Plastic-Free Barbie: Hoax Daryl Hannah Ad Announced as Awareness Campaign by Climate Change Activists

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Capitalising on all the hype surrounding the Barbie movie, an ad for a plastic-free Barbie has been revealed as an elaborate stunt by climate change activists. It saw political pranksters the Yes Men pose as Mattel to pen a fake press release announcing the MyCelia EcoWarrior Barbies and the company’s plan to go plastic-free by 2030.

The ad featured American actress and climate activist Daryn Hannah, aiming to raise awareness about Barbie’s use of plastic and its environmental footprint. The fake release stated Mattel’s intention to support a federal ban on non-essential plastic use in the US, with a quote attributed to CEO Ynon Kreiz reading: “We have made more than a billion plastic Barbies, and enough is enough. With our plastic-free commitment, we denounce the empty promises of plastic recycling and take a bold step towards real ecological sustainability. Only sustainably produced toys can provide sustainable joy.”

The new EcoWarrior Barbie dolls were modelled on eco-activists like Greta Thunberg, Julia Butterfly Hill, Phoebe Plummer, Nemonte Nenquimo, and Hannah herself. And another release revealed a planned expansion to honour over 2,500 global activists who have died or been killed while protecting nature in the last decade.

“Barbie has changed in many ways since I was a girl, but under the surface, she’s still toxic,” said Hannah in the release. “Now, when she’s done being used, instead of persisting forever as a poison Barbie will be able to return to the earth, just like all living things.”

Using satire as political and climate activism

The Yes Men, comprising Igor Vamos and Jacques Servin (better known as their activist doppelgangers Mike Bonanno and Andy Bichlbaum), have been using satire to raise awareness about corporate fallacies for over two decades. They have form with protests against Mattel, too: in 1993, the group formed the Barbie Liberation Organization, which switched voices between 100 talking Barbie and GI Joe dolls to spotlight the sexist phrases prescribed to the Barbie dolls.

This project was a reprise of the 1993 one. On August 1, the same day the hoax press release was floated to journalists via fake email addresses and websites, the Yes Men and Hannah convened a press conference as the Barbie Liberation Organization to reveal the hoax. Vamos called it the “most successful PR coup of all time” when it came to people’s perception of surface changes in the dolls representing a fundamental change in our cultural dynamic.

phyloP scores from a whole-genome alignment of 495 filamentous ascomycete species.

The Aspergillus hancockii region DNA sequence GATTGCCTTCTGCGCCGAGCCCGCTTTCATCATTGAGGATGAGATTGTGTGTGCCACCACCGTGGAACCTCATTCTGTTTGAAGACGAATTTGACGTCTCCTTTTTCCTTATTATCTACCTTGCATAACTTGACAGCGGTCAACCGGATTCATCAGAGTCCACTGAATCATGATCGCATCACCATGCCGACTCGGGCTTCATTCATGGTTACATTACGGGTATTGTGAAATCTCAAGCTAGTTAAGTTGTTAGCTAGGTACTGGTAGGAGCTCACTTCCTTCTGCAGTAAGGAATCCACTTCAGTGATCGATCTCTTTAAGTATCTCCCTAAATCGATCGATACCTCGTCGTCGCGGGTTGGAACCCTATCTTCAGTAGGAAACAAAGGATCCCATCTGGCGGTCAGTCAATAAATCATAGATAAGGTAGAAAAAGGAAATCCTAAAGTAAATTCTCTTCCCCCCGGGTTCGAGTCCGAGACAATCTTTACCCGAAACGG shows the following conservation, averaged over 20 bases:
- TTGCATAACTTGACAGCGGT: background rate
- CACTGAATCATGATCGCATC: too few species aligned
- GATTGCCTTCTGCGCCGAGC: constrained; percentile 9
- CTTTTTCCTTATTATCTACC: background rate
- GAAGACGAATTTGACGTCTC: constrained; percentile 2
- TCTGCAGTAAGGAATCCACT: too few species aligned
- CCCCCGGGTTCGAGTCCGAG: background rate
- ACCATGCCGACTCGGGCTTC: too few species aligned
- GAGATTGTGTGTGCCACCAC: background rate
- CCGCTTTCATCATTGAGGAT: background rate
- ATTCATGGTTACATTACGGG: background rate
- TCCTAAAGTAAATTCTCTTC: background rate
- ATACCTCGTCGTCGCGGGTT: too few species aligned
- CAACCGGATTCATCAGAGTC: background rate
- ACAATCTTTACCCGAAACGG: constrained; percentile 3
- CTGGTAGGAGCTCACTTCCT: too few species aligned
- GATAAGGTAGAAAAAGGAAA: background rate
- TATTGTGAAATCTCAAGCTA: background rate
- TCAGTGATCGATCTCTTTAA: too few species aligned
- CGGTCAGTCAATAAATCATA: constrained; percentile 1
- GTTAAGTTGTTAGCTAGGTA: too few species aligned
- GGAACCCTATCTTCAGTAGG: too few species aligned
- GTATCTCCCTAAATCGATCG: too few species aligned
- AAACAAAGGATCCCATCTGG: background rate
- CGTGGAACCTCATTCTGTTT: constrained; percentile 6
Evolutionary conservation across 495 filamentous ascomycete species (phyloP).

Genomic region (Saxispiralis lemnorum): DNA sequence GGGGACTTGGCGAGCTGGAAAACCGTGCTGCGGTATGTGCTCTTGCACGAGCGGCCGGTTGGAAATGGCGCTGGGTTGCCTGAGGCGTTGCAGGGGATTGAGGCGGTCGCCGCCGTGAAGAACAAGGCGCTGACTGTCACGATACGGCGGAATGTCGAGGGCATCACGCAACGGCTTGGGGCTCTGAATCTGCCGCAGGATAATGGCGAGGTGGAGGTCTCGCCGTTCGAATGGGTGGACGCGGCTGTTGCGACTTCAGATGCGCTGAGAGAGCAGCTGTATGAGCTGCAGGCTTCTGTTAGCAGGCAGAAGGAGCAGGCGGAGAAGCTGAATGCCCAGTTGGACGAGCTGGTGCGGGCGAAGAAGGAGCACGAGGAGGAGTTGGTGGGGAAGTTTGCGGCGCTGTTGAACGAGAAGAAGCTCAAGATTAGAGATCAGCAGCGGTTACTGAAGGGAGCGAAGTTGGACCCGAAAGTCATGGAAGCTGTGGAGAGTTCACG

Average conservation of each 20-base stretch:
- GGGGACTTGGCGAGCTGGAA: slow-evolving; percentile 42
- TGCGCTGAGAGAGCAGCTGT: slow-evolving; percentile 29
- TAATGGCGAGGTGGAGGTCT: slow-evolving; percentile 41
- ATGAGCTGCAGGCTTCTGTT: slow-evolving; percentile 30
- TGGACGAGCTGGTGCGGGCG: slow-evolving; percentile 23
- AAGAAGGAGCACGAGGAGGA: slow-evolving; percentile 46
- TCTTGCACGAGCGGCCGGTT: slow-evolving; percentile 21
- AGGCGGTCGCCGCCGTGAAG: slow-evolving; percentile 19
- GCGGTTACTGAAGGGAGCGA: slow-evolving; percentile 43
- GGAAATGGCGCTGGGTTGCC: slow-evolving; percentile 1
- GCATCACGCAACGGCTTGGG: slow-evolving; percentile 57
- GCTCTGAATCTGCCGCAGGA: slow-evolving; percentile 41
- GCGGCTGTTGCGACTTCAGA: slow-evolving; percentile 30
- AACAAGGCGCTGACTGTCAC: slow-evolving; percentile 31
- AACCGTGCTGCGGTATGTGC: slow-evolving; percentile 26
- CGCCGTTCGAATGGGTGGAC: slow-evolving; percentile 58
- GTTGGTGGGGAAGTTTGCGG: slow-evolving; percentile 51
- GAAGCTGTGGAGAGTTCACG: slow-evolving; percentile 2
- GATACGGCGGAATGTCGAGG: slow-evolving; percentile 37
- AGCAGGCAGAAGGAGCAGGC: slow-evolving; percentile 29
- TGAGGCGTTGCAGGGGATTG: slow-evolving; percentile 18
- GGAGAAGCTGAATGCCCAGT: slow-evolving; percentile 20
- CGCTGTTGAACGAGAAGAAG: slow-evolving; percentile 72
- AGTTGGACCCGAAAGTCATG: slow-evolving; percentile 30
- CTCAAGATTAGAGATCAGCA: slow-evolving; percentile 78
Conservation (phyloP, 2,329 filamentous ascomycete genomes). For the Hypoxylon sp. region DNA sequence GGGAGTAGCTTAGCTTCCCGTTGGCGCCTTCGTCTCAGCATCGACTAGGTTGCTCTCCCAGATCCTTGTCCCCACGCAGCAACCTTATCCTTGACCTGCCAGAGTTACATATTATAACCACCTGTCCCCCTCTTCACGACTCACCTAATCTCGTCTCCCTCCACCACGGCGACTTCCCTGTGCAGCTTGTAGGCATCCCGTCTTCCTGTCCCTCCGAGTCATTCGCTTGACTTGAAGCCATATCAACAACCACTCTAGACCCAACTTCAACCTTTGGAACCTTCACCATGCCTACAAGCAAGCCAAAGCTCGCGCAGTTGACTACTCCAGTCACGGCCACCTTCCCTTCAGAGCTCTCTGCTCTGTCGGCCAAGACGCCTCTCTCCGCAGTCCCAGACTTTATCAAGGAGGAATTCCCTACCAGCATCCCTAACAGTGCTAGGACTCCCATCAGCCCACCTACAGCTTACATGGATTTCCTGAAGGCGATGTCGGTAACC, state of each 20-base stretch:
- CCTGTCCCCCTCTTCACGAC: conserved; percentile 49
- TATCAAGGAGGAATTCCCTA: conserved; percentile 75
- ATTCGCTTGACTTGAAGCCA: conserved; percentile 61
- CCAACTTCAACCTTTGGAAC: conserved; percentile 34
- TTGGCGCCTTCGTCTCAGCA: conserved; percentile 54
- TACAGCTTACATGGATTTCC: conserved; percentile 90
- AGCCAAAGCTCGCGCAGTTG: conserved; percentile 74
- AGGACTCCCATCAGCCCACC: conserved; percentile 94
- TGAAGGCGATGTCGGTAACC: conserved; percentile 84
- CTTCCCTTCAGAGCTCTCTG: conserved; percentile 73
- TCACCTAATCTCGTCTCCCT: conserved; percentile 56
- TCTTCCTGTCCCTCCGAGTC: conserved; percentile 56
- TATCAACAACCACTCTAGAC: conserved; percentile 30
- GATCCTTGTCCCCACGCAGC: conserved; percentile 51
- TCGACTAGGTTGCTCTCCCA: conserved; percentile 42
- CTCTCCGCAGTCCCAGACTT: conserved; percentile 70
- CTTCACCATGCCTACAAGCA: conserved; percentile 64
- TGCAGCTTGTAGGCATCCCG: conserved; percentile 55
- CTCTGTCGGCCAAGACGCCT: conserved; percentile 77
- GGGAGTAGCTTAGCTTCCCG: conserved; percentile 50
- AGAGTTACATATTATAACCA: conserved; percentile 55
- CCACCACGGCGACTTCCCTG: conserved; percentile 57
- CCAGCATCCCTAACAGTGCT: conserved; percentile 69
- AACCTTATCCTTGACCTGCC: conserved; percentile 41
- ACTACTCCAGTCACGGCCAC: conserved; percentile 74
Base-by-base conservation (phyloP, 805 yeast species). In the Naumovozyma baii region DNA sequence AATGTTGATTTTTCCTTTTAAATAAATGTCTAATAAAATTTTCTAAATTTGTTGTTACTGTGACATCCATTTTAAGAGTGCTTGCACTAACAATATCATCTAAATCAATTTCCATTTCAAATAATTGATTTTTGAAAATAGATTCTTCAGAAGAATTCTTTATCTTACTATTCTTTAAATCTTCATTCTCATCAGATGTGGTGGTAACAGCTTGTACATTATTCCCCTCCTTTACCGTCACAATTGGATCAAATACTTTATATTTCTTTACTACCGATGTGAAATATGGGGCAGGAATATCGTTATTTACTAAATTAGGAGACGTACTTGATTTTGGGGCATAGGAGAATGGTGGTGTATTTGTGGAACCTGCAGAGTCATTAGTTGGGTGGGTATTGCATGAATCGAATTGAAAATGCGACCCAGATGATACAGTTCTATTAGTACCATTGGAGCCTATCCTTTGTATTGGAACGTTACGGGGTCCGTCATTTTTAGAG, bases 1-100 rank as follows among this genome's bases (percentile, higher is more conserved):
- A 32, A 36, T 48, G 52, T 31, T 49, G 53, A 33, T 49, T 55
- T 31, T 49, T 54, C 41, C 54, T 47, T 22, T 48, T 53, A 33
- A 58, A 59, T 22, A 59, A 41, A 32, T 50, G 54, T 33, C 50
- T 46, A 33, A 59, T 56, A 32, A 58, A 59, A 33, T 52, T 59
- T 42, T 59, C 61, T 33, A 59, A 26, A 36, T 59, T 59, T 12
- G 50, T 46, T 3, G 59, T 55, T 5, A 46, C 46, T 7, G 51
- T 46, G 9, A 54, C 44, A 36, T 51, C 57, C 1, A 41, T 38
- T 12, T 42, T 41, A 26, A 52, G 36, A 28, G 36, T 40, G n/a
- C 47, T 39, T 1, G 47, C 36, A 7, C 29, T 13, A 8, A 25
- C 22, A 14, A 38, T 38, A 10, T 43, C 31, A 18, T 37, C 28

A Mattel spokesperson has since confirmed to media outlets that the announcement is fabricated and a hoax, and has nothing to do with the corporation.

daryl hannah barbie
Daryl Hannah in the hoax plastic-free Barbie ad | Courtesy: The Yes Men

Barbie’s plastic problem and Mattel’s sustainability goals

The entire stunt was planned to highlight the environmental and human rights issues attached to the manufacturing of Barbie dolls. In the fake press release, the EcoWarrior Barbie was said to be made of “only compostable natural materials like mushroom mycelium, algae, seaweed, clays, wood cellulose, and bamboo”. The real dolls are plastic.

The Plastic Pollution Coalition says all Barbie-related products contain “at least five types of fossil fuel-based plastics: polyvinyl chloride (PVC), ethylene vinyl acetate (EVA), acrylonitrile butadiene styrene (ABS), and hard vinyl – plus additive chemicals”, one of which is linked to health problems including asthma, metabolic disorders and obesity.

It adds: “When no longer desired or usable, Barbies, and other plastic toys, and all of their plastic packaging, are almost always not recyclable – because plastic was not designed to be recycled.” Around 60 million Barbies are sold annually – that’s over 100 every minute. The Yale Environment Review notes that this contributes “emissions equivalent to burning 381 million gallons of gasoline.”

plastic-free barbie
Courtesy: The Yes Men

Then there are the labour issues. “Barbie is still literally made out of oil by sweatshop workers,” Vamos told Yahoo Entertainment. “But we’re caught up in identity politics and losing track of what’s happening, which is the planet is being destroyed right in front of us… To say the doll is feminist now when the toy is contaminating the environment that the future of all humanity and all life depends on is kind of a colossal and bizarre joke.”

Responding to the stunt, Mattel told Yahoo: “We have long ago announced our sustainability goals, most notably to achieve 100% recycled, recyclable or bio-based plastic materials by 2030.” The stated aims also include reducing plastic packaging by 25% per product, achieving zero manufacturing waste, and reducing its absolute scope 1 and 2 GHG emissions by 50%.

To that end, Mattel introduced a range of carbon-neutral-certified and recycled ocean-bound plastic Barbies in partnership with the Jane Goodall Institute in 2022. The lineup comprised a Dr Jane Goodall doll and the Eco-Leadership Team, which included a Chief Sustainability Officer, Conservation Scientist, Renewable Energy Engineer and Environmental Advocate.

Just like the movie, the Yes (K)en have certainly caused a stir – where does Mattel go next?


  • Anay Mridul

    Anay is Green Queen's resident news reporter. Originally from India, he worked as a vegan food writer and editor in London, and is now travelling and reporting from across Asia. He's passionate about coffee, plant-based milk, cooking, eating, veganism, food tech, writing about all that, profiling people, and the Oxford comma.

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